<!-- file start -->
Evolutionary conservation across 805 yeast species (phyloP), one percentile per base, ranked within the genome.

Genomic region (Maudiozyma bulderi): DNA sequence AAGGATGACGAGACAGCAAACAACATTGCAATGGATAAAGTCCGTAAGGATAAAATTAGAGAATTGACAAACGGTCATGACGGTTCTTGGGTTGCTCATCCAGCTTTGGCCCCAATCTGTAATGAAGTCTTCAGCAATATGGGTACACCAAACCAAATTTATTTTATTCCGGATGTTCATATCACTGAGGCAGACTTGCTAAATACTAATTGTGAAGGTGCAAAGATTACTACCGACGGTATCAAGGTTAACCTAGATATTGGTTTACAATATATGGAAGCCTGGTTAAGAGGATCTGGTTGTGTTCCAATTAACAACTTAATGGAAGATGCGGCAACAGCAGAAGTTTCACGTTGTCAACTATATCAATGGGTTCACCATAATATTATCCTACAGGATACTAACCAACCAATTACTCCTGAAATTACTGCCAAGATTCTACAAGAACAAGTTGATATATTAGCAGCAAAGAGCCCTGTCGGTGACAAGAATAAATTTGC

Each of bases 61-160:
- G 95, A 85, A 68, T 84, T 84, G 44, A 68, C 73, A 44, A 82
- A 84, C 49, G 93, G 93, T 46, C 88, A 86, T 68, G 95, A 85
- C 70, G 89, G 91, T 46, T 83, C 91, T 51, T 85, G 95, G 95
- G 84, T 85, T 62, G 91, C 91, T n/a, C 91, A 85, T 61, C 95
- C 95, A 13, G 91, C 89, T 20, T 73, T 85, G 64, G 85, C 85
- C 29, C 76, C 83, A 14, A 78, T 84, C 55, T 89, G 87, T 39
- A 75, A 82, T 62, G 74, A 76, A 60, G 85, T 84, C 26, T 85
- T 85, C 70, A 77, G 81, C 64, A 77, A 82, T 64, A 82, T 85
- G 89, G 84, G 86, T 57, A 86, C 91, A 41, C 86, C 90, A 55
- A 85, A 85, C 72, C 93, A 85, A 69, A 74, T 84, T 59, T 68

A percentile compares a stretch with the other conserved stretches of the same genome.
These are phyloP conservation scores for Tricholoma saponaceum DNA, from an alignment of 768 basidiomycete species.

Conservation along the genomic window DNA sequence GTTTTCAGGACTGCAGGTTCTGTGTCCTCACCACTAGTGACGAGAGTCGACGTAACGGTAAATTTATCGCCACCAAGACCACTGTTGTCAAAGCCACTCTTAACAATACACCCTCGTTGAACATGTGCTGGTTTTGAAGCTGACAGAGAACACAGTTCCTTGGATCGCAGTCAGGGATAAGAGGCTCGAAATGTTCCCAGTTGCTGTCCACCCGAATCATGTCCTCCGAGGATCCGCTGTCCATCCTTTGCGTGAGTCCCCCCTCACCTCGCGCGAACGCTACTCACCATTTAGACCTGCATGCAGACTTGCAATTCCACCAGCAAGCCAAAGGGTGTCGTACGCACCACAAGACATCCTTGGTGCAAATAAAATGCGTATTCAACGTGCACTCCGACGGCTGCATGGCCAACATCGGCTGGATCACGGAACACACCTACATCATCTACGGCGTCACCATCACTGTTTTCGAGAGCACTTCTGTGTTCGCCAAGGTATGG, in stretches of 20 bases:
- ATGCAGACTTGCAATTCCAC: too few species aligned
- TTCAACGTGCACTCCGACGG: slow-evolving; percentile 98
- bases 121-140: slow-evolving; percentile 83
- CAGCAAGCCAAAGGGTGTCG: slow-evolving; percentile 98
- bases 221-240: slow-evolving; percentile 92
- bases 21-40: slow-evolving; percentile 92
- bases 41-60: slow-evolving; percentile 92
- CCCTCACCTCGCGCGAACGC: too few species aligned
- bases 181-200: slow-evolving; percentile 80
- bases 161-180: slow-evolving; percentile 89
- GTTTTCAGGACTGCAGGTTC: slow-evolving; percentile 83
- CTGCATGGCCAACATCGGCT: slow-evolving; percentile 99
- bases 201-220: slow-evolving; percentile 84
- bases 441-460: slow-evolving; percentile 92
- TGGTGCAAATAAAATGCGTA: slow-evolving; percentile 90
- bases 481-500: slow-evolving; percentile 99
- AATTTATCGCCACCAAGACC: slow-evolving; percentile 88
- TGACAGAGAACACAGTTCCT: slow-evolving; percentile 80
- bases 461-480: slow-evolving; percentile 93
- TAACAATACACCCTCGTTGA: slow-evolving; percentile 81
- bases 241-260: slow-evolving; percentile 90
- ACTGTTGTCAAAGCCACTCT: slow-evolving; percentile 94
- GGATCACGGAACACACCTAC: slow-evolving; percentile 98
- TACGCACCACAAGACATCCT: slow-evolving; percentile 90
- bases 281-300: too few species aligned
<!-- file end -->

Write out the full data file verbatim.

Evolutionary conservation across 805 yeast species (phyloP), one percentile per base, ranked within the genome.

Genomic region (Maudiozyma bulderi): DNA sequence AAGGATGACGAGACAGCAAACAACATTGCAATGGATAAAGTCCGTAAGGATAAAATTAGAGAATTGACAAACGGTCATGACGGTTCTTGGGTTGCTCATCCAGCTTTGGCCCCAATCTGTAATGAAGTCTTCAGCAATATGGGTACACCAAACCAAATTTATTTTATTCCGGATGTTCATATCACTGAGGCAGACTTGCTAAATACTAATTGTGAAGGTGCAAAGATTACTACCGACGGTATCAAGGTTAACCTAGATATTGGTTTACAATATATGGAAGCCTGGTTAAGAGGATCTGGTTGTGTTCCAATTAACAACTTAATGGAAGATGCGGCAACAGCAGAAGTTTCACGTTGTCAACTATATCAATGGGTTCACCATAATATTATCCTACAGGATACTAACCAACCAATTACTCCTGAAATTACTGCCAAGATTCTACAAGAACAAGTTGATATATTAGCAGCAAAGAGCCCTGTCGGTGACAAGAATAAATTTGC

Each of bases 61-160:
- G 95, A 85, A 68, T 84, T 84, G 44, A 68, C 73, A 44, A 82
- A 84, C 49, G 93, G 93, T 46, C 88, A 86, T 68, G 95, A 85
- C 70, G 89, G 91, T 46, T 83, C 91, T 51, T 85, G 95, G 95
- G 84, T 85, T 62, G 91, C 91, T n/a, C 91, A 85, T 61, C 95
- C 95, A 13, G 91, C 89, T 20, T 73, T 85, G 64, G 85, C 85
- C 29, C 76, C 83, A 14, A 78, T 84, C 55, T 89, G 87, T 39
- A 75, A 82, T 62, G 74, A 76, A 60, G 85, T 84, C 26, T 85
- T 85, C 70, A 77, G 81, C 64, A 77, A 82, T 64, A 82, T 85
- G 89, G 84, G 86, T 57, A 86, C 91, A 41, C 86, C 90, A 55
- A 85, A 85, C 72, C 93, A 85, A 69, A 74, T 84, T 59, T 68

A percentile compares a stretch with the other conserved stretches of the same genome.
These are phyloP conservation scores for Tricholoma saponaceum DNA, from an alignment of 768 basidiomycete species.

Conservation along the genomic window DNA sequence GTTTTCAGGACTGCAGGTTCTGTGTCCTCACCACTAGTGACGAGAGTCGACGTAACGGTAAATTTATCGCCACCAAGACCACTGTTGTCAAAGCCACTCTTAACAATACACCCTCGTTGAACATGTGCTGGTTTTGAAGCTGACAGAGAACACAGTTCCTTGGATCGCAGTCAGGGATAAGAGGCTCGAAATGTTCCCAGTTGCTGTCCACCCGAATCATGTCCTCCGAGGATCCGCTGTCCATCCTTTGCGTGAGTCCCCCCTCACCTCGCGCGAACGCTACTCACCATTTAGACCTGCATGCAGACTTGCAATTCCACCAGCAAGCCAAAGGGTGTCGTACGCACCACAAGACATCCTTGGTGCAAATAAAATGCGTATTCAACGTGCACTCCGACGGCTGCATGGCCAACATCGGCTGGATCACGGAACACACCTACATCATCTACGGCGTCACCATCACTGTTTTCGAGAGCACTTCTGTGTTCGCCAAGGTATGG, in stretches of 20 bases:
- ATGCAGACTTGCAATTCCAC: too few species aligned
- TTCAACGTGCACTCCGACGG: slow-evolving; percentile 98
- bases 121-140: slow-evolving; percentile 83
- CAGCAAGCCAAAGGGTGTCG: slow-evolving; percentile 98
- bases 221-240: slow-evolving; percentile 92
- bases 21-40: slow-evolving; percentile 92
- bases 41-60: slow-evolving; percentile 92
- CCCTCACCTCGCGCGAACGC: too few species aligned
- bases 181-200: slow-evolving; percentile 80
- bases 161-180: slow-evolving; percentile 89
- GTTTTCAGGACTGCAGGTTC: slow-evolving; percentile 83
- CTGCATGGCCAACATCGGCT: slow-evolving; percentile 99
- bases 201-220: slow-evolving; percentile 84
- bases 441-460: slow-evolving; percentile 92
- TGGTGCAAATAAAATGCGTA: slow-evolving; percentile 90
- bases 481-500: slow-evolving; percentile 99
- AATTTATCGCCACCAAGACC: slow-evolving; percentile 88
- TGACAGAGAACACAGTTCCT: slow-evolving; percentile 80
- bases 461-480: slow-evolving; percentile 93
- TAACAATACACCCTCGTTGA: slow-evolving; percentile 81
- bases 241-260: slow-evolving; percentile 90
- ACTGTTGTCAAAGCCACTCT: slow-evolving; percentile 94
- GGATCACGGAACACACCTAC: slow-evolving; percentile 98
- TACGCACCACAAGACATCCT: slow-evolving; percentile 90
- bases 281-300: too few species aligned